Places of Worship and the Spatial Integration of Immigrants in New Destination Cities: Case Study the Oklahoma City Metropolitan Area

Authors: Michelle Brym*, the University of Central Oklahoma
Topics: Migration, Population Geography, Cultural Geography
Keywords: Immigration, Ethnic Geography and Cultural Geography
Session Type: Paper
Day: 4/14/2018
Start / End Time: 10:00 AM / 11:40 AM
Room: Studio 4, Marriott, 2nd Floor
Presentation File: No File Uploaded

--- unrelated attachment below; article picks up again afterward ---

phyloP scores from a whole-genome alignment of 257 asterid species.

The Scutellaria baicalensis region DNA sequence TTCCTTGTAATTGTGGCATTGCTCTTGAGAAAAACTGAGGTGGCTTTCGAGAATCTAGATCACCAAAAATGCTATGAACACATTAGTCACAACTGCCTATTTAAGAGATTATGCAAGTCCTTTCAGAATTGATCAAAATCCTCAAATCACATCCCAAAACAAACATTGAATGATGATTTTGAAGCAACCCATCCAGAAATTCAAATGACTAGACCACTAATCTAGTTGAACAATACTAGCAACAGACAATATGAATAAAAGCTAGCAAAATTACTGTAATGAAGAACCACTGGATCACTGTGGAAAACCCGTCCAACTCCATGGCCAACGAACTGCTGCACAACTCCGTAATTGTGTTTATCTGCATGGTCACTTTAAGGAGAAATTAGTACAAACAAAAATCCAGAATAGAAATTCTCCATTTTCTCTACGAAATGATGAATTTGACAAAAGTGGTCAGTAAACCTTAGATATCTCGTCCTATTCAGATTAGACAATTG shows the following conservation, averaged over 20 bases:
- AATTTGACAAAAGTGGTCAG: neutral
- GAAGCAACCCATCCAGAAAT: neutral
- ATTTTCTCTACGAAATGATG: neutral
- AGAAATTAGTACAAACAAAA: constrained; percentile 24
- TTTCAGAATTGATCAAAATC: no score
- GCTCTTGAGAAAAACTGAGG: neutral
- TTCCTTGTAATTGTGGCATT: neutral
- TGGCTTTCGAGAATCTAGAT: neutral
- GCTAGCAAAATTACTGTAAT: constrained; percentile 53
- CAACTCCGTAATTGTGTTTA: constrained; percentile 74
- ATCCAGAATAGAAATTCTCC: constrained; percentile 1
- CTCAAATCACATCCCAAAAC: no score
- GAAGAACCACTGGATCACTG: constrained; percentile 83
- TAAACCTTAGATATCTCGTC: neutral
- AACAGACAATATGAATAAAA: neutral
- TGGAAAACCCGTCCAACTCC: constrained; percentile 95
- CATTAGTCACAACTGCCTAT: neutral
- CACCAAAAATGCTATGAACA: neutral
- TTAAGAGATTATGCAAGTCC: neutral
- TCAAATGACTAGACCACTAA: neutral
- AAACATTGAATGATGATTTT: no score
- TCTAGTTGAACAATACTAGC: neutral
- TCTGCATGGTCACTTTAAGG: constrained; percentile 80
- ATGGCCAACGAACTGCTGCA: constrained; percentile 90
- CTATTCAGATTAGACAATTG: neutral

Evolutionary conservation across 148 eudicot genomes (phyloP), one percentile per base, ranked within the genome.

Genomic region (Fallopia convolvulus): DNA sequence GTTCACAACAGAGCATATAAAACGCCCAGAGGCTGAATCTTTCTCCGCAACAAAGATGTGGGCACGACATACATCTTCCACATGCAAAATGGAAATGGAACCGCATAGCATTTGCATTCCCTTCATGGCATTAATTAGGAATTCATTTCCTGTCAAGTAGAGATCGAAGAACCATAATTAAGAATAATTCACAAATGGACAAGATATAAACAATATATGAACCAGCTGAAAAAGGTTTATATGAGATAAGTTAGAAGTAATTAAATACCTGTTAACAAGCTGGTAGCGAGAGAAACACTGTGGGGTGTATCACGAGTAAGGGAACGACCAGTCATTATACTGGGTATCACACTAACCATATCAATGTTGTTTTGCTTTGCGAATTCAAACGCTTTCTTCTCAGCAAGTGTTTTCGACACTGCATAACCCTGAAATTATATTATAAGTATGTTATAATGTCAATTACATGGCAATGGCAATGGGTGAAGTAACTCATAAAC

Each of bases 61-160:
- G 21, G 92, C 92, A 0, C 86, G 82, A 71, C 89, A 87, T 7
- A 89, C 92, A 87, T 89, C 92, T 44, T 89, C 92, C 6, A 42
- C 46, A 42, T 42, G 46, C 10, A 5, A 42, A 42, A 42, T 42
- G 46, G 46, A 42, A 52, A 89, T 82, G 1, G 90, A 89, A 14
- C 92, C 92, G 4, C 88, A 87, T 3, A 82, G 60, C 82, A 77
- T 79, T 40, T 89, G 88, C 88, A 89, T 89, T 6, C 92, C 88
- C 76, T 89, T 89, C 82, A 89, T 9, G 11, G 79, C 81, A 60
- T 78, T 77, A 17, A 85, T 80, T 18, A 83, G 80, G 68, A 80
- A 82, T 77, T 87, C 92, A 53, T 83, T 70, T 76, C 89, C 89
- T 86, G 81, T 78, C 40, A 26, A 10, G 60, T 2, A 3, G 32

This research focuses on the new types of communities that immigrants establish in the Oklahoma City Metropolitan Area, a non-gateway city in the under-researched destination of the U.S. Southwest. Places of worship have been identified as important meeting spaces in immigrant communities that are often otherwise unnoticed in the suburbs where they reside (Jones-Correa 2008). Although geographers have not paid much attention to the relationship between religion and immigration (Holloway and Valins 2002) this study seeks to understand how immigrants use religious spaces as they construct communities and contribute to the development of a translocal environment (Allen and Cochrane 2007). The variety of places of worship founded by recent immigrants and their spatial distribution make visible the plurality of communities newcomers form in an urban area. Interviews with foreign-born members of the Chinese Methodist community and the Islamic community provide different perspectives on the role of religion in the functional integration and the spatial mobility of immigrants within the city.

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